Printed Circuit Boards (PCB) has exceeded a $60 billion market. Growing at a rate of 1.7% real growth or more since 2011, printed circuit boards are now used in all but the most rudimentary electronics products.
Here’s what you need to know about the design and manufacturing process of printed circuit boards before manufacturing your first printed circuit board prototype.
The designing of a printed circuit board prototype
Your printed circuit board prototype will be designed for its specific use. It’s size will depend on the size of the space you plan to place it in. When designing printed circuit board prototypes, designers will use computerized design software which can help them lay out how the circuits will fit on the PCB. The designer will also use this software to determine the location of the holes for the contact points or component leads. Today, PCB’s are amazingly small, with the spaces between electrical paths not exceeding 0.04 inches (or 1 millimeter), making the design process one of incredible precision.
The assembly of a printed circuit board prototype
Your printed circuit board prototype can be constructed in one of three ways: as a single-sided PCB, double-sided PCB, or multi-layered PCB. You’ll have the highest component density capacity with a multi-layer prototype PCB, where multiple layers have been laminated together. The conductors on each layer will be connected with vias.
In prototype PCB manufacturing, a via is made of two pads that connect corresponding positions on different layers of the printed circuit board prototype. There are two methods of connecting these components: with “through hole technology” or “surface mount technology.”
Through hole technology is the older means of connecting components, used in the first printed circuit board prototyping. Components are electronically connected by leads which are inserted through a hole on one side of the board. The leads are then soldered onto copper traces on the opposite side of the PCB. This method of assembling prototype circuit boards replaced earlier techniques and was used from the second generation of computers until surface mount technology replaced it in near the end of the 1980s.
Through hole manufacturing is more costly because it requires holes to be drilled very precisely and restricts the area available for routing single traces on multi-layer PCBs. Since the inception of surface mount technology, through hole mounting is only used for components that are too large to be mounted with the surface mount method.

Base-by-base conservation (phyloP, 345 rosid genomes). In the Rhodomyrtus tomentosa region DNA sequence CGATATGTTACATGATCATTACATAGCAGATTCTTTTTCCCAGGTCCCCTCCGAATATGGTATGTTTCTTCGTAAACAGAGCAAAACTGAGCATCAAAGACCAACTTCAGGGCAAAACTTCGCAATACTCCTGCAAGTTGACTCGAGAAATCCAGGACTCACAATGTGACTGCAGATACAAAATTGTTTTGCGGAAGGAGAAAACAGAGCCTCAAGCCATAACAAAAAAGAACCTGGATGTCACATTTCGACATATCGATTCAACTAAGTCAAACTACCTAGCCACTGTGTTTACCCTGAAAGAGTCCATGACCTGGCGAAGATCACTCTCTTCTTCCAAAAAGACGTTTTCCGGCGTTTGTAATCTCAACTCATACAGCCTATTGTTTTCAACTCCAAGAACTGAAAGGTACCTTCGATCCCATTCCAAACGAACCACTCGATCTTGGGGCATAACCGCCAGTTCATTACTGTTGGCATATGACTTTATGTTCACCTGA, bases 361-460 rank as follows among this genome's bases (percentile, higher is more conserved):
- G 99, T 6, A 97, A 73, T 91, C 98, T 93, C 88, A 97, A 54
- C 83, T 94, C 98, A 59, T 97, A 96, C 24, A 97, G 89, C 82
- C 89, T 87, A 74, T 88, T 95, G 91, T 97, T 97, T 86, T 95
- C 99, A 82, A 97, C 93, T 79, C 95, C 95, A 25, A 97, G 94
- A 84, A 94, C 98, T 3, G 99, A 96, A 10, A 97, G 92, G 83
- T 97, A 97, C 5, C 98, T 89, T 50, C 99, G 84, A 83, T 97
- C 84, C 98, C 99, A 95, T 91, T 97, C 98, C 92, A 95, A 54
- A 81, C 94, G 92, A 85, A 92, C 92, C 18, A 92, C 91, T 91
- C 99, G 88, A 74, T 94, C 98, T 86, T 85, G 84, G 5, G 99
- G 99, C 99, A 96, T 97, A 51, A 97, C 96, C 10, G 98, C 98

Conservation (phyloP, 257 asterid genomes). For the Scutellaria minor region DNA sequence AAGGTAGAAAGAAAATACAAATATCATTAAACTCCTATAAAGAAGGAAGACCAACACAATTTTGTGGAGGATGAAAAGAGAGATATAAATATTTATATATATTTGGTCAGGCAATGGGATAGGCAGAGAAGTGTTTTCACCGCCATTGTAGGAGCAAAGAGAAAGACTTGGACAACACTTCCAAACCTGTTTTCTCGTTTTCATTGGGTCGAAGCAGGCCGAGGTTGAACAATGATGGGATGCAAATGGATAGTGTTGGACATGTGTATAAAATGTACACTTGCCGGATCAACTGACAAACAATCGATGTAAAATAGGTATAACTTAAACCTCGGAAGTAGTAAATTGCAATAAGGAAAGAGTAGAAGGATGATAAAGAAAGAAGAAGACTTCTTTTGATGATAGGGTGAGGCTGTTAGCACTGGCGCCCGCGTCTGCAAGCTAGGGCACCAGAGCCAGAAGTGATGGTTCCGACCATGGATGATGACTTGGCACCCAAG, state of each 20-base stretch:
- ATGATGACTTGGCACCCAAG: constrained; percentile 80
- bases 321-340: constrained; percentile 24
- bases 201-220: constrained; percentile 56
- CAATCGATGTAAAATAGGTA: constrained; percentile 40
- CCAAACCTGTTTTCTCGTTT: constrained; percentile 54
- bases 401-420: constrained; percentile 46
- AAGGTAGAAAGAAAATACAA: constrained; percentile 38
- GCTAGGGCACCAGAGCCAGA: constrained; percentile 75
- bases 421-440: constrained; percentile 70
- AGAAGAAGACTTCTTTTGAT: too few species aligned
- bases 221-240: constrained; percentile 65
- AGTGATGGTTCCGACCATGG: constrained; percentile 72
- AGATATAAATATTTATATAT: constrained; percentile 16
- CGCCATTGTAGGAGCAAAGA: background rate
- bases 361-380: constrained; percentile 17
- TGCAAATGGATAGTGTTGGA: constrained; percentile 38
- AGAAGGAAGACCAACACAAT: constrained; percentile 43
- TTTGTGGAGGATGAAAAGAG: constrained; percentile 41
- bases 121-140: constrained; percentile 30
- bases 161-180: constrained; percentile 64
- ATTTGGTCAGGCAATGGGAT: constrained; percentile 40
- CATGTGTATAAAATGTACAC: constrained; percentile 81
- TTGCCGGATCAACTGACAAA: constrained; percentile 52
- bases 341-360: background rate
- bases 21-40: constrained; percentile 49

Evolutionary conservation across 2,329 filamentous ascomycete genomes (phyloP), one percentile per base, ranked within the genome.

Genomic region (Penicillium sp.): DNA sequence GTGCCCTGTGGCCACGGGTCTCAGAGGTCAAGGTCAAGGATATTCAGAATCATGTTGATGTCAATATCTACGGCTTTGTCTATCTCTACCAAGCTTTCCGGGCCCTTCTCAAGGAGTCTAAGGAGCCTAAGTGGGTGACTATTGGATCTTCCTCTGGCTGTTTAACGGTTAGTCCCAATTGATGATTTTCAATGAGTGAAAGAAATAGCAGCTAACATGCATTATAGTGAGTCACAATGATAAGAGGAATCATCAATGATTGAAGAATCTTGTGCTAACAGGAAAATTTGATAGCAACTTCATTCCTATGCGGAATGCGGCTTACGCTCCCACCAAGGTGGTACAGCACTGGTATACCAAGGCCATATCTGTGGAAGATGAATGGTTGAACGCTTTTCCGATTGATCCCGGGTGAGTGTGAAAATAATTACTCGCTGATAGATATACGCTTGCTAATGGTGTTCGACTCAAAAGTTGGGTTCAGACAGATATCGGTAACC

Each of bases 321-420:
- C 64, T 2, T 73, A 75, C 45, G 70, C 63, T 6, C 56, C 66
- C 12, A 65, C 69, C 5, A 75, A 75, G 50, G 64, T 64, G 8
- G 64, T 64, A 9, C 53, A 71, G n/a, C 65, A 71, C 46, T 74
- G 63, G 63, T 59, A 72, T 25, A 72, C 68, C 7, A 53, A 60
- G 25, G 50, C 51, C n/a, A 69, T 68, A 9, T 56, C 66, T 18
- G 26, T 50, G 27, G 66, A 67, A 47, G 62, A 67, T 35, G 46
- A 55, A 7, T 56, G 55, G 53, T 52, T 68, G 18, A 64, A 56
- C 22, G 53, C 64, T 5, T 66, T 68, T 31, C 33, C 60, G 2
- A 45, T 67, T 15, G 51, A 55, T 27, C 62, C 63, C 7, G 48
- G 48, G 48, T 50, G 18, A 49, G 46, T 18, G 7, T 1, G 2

In surface mount technology, the components themselves are designed for mounting with small metal tabs or end caps built into their design. These tabs or caps could then be soldered directly to the PCB’s surface. This removed the need for wire leads and holes to be drilled in the PCB. At the same time, components also became smaller and it became more popular for them to be placed on both sides of the printed circuit board prototype. This enabled the assembly of smaller printed circuit board prototypes with far higher densities. Components can range from one-quarter to one-tenth of those of through hole components.
Surface mount technology is also a highly automated process, making it low-cost for its low labor requirement. It’s also more suitable for high production rates than through hole manufacturing. For high production, the most suitable method of attaching components is likely surface mount technology with bulk wave soldering or reflow ovens. That being said, there are many skilled technicians who can solder incredibly tiny parts by hand. For example, a technician could solder 0201 packages, which are as small as .02 inches by .01 inches.
Protecting and packaging your printed circuit board prototype
If your printed circuit board prototype will be intended for extreme environments, you’ll likely want to include a conformal coating. A conformal coating is applied after the components have been soldered by dipping the printed circuit board prototype or spraying it with the solution. In some instances, plastic can be sputtered onto the printed circuit board prototype in a vacuum chamber, though this is less common.
Earliest conformal coatings used wax as a sealant to prevent corrosion and leaking currents, but more modern materials are solutions of silicone rubber, polyurethane, epoxy, or acrylic.
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